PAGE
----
Definición de lie en inglés:

lie

Silabificación: lie

verbo (lies, lying /ˈlī-iNG/; past lay /lā/; past participle lain /lān/)

[no object]
1(Of a person or animal) be in or assume a horizontal or resting position on a supporting surface: the man lay face downward on the grass I had to lie down for two hours because I was groggy Lily lay back on the pillows and watched him
Más ejemplos en oraciones
  • You'll lie here and rest until the young master recommends otherwise for you!
  • By 11.30 pm, my stomach was growling and I was lying horizontal on the sofa yawning, as she made mention yet again of leaving.
  • She was lying, asleep we assumed, on the carpet outside our bedroom door.
Sinónimos
recline, lie down, lie back, be recumbent, be prostrate, be supine, be prone, be stretched out, sprawl, rest, repose, lounge, loll
1.1(Of a thing) rest flat on a surface: a book lay open on the table
Más ejemplos en oraciones
  • The walls were made of stone and a small pallet lay by two book cases.
  • Beer bottles and cups were scattered about the room and a pizza box lay open on the table.
  • He circled around the machine to where a sole book lay on a work surface.
Sinónimos
be placed, be situated, be positioned, rest
1.2(Of a dead person) be buried in a particular place.
Más ejemplos en oraciones
  • For more than 400 years, the remains of James Hepburn, the 4th Earl of Bothwell, have lain in a Danish church where they were turned into a grisly tourist attraction.
  • The corpses were left where they lay pending forensic examination today.
  • He lies among the remains of pontiffs from centuries past and near the tomb traditionally believed to be of the Apostle Peter, the first pope.
2Be, remain, or be kept in a specified state: the church lies in ruins today putting homeless families into apartments that would otherwise lie empty
Más ejemplos en oraciones
  • After all, there would be no point in saving a building just for it to lie empty and rot.
  • As a child I wandered through it when it lay silent and empty.
  • For 170 years Ballina's Augustinian Abbey has lain derelict and inconspicuous at the bottom of Ardnaree near St Muredach's Cathedral.
2.1(Of something abstract) reside or be found: the solution lies in a return to “traditional family values.”
Más ejemplos en oraciones
  • Similarly, our comedies season is not just about laughter, but the yearning for harmony and reconciliation which lies at the heart of Shakespeare's great comedies.
  • The Belgian band encapsulated the friendly spirit of fraternity that lies at the heart of folk.
  • It's the coming together with a common purpose of two such different men that lies at the heart of his novel.
Sinónimos
consist, be inherent, be present, be contained, exist, reside
3(Of a place) be situated in a specified position or direction: the small town of Swampscott lies about ten miles north of Boston
Más ejemplos en oraciones
  • The town of Shanhaiguan lies on a five mile sliver of plain between mountains and sea, a pass that opens like an avenue into the heart of China.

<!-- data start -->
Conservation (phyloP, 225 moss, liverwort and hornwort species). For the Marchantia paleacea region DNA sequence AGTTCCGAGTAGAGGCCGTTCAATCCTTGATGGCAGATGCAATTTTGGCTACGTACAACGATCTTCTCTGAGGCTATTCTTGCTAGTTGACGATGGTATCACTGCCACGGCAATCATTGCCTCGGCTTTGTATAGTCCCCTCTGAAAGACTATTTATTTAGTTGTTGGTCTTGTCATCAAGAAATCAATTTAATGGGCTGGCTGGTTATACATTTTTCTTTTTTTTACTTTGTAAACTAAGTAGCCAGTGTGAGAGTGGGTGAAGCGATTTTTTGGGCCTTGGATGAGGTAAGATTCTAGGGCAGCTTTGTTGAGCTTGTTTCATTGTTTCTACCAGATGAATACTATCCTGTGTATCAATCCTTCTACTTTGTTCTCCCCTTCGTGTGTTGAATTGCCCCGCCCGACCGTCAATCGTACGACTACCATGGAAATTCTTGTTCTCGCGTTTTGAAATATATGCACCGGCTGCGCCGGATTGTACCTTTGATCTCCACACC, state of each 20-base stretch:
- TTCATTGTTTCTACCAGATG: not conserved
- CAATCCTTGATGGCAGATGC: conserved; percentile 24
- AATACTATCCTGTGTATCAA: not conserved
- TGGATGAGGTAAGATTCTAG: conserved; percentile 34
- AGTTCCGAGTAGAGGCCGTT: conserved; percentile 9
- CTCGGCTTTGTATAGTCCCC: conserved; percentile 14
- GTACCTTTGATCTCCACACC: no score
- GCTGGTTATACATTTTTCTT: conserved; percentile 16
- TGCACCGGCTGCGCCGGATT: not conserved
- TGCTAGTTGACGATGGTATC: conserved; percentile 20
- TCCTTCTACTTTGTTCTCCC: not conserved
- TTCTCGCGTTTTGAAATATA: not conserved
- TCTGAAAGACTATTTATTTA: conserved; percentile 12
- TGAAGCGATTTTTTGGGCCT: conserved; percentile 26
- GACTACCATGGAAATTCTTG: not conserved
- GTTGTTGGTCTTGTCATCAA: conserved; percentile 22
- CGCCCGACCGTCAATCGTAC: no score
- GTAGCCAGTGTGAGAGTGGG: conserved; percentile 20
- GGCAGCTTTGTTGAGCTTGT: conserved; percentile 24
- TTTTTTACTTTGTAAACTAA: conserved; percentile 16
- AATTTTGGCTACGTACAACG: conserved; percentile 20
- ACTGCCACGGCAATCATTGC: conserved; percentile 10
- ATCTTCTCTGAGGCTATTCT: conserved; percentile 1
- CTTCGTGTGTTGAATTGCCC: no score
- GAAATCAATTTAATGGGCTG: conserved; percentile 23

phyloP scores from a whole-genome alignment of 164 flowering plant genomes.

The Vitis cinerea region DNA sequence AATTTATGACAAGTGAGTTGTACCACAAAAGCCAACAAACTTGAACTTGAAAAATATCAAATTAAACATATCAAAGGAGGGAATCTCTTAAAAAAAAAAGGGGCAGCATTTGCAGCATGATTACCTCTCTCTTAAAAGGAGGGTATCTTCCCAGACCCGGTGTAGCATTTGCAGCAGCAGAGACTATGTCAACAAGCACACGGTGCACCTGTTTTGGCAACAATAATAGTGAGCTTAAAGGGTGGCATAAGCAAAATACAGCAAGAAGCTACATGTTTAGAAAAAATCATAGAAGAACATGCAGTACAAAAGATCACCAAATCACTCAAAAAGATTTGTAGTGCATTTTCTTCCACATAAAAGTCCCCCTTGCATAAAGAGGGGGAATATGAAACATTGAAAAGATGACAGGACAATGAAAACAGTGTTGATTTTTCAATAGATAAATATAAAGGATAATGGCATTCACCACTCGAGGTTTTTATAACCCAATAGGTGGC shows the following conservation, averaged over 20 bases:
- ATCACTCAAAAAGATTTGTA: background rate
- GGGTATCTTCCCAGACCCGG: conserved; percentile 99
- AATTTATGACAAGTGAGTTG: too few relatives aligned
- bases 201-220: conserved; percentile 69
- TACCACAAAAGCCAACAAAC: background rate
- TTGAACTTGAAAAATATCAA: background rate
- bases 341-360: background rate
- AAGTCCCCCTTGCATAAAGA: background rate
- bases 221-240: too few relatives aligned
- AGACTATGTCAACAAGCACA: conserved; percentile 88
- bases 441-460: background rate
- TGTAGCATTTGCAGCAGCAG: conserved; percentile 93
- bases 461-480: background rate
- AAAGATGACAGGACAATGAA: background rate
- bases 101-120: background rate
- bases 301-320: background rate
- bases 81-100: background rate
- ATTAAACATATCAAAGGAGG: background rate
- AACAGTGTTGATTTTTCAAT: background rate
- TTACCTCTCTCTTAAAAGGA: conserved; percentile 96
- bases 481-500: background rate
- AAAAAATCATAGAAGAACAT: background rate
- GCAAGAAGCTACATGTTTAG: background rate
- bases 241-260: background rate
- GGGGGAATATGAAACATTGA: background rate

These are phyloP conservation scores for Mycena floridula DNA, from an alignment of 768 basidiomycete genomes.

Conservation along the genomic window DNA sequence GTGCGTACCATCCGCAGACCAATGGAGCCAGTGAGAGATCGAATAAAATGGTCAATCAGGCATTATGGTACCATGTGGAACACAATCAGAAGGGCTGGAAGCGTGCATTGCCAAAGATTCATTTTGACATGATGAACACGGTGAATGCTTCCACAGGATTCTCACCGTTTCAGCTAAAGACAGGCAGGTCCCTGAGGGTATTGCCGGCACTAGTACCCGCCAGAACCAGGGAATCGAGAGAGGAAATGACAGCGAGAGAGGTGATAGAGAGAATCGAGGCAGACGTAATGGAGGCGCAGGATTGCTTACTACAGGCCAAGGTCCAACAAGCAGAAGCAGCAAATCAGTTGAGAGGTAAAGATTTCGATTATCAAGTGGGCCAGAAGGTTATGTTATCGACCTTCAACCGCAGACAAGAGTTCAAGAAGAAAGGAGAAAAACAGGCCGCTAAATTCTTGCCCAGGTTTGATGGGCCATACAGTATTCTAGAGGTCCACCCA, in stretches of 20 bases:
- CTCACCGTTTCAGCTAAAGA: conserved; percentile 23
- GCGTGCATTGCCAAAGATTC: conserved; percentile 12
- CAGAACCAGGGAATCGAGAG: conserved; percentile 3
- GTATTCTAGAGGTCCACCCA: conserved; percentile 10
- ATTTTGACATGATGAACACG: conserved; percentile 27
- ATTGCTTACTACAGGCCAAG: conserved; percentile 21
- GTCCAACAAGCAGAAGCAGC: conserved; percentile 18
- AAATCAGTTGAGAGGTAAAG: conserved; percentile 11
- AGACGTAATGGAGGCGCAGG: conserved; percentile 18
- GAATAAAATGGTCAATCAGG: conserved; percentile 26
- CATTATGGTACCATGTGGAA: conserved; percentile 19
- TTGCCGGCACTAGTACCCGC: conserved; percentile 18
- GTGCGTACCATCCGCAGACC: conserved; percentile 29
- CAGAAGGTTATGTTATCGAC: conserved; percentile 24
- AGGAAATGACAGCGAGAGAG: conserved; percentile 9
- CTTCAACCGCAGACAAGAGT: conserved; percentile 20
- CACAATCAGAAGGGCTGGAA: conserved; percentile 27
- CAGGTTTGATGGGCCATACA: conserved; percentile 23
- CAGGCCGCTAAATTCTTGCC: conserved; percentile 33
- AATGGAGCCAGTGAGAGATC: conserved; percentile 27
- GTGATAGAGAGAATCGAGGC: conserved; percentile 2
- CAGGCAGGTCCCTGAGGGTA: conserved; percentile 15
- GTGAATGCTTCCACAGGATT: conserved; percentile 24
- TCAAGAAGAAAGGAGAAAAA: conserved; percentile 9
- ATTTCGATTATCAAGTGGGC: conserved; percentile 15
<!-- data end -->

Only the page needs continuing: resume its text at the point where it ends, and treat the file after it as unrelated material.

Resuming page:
• Bishop's Crossing is a small village lying ten miles in a south-westerly direction from Liverpool.
  • The neutral locus lies at two different positions between two selected loci.
Sinónimos
be situated, be located, be placed, be found, be sited
3.1(Of a scene) extend from the observer’s viewpoint in a specified direction: stand here, and all of Amsterdam lies before you
Más ejemplos en oraciones
  • Wind whistled against the hole in the back wall, which heightened the eerie effect of the scene which lay before them.
  • An open door lay beyond them and Chris could see the first few steps of the staircase that would lead him to the top floor.
4 Law (Of an action, charge, or claim) be admissible or sustainable.
Más ejemplos en oraciones
  • Before the judge and before us there was some debate whether such a claim lies for breach of fiduciary duty generally or only those which also involve the misapplication of property.
  • Where a policy provides cover against one of two or more concurrent causes of a casualty, a claim will lie under the policy provided that there is no relevant exclusion.
  • Prerogative remedies for criminal charges will not ordinarily lie where an appeal is available.

sustantivo

(usually the lie) Volver al principio  
1The way, direction, or position in which something lies.
Más ejemplos en oraciones
  • With the lie of Scottish theatreland already shifting, we are seeing a nascent, semiconscious shuffling for position for next year's awards.
  • Then, too, I am scared of tying too much money up here, not being entirely sure where the lie of the politics is.
  • You should brush along the lie of the hair, and in the places hardest for the cat to reach such as under the chin and the back of the neck.
1.1 Golf The position in which a golf ball comes to rest, especially as regards the ease of the next shot.
Más ejemplos en oraciones
  • Change the lie and the shot to keep your mind engaged.
  • You can play this shot off any lie, even bare ground if your wedge has minimal bounce.
  • As the lie gets deeper, the ball automatically goes farther back in your stance.
1.2The lair or place of cover of an animal or a bird.

Origen

Old English licgan, of Germanic origin; related to Dutch liggen and German liegen, from an Indo-European root shared by Greek lektron, lekhos and Latin lectus 'bed'.

Uso

The verb lie (‘assume a horizontal or resting position’) is often confused with the verb lay (‘put something down’), giving rise to incorrect uses such as he is laying on the bed (correct use is he is lying on the bed) or why don’t you lie the suitcase on the bed? (correct use is why don’t you lay the suitcase on the bed?). The confusion is only heightened by the fact that lay is not only the base form of to lay, but is also the past tense of to lie, so while he is laying on the bed is incorrect, he lay on the bed yesterday is quite correct. For more discussion of these lie and lay verb forms, see lay1 (usage).

Frases

let something lie

Take no action regarding a controversial or problematic matter.
Más ejemplos en oraciones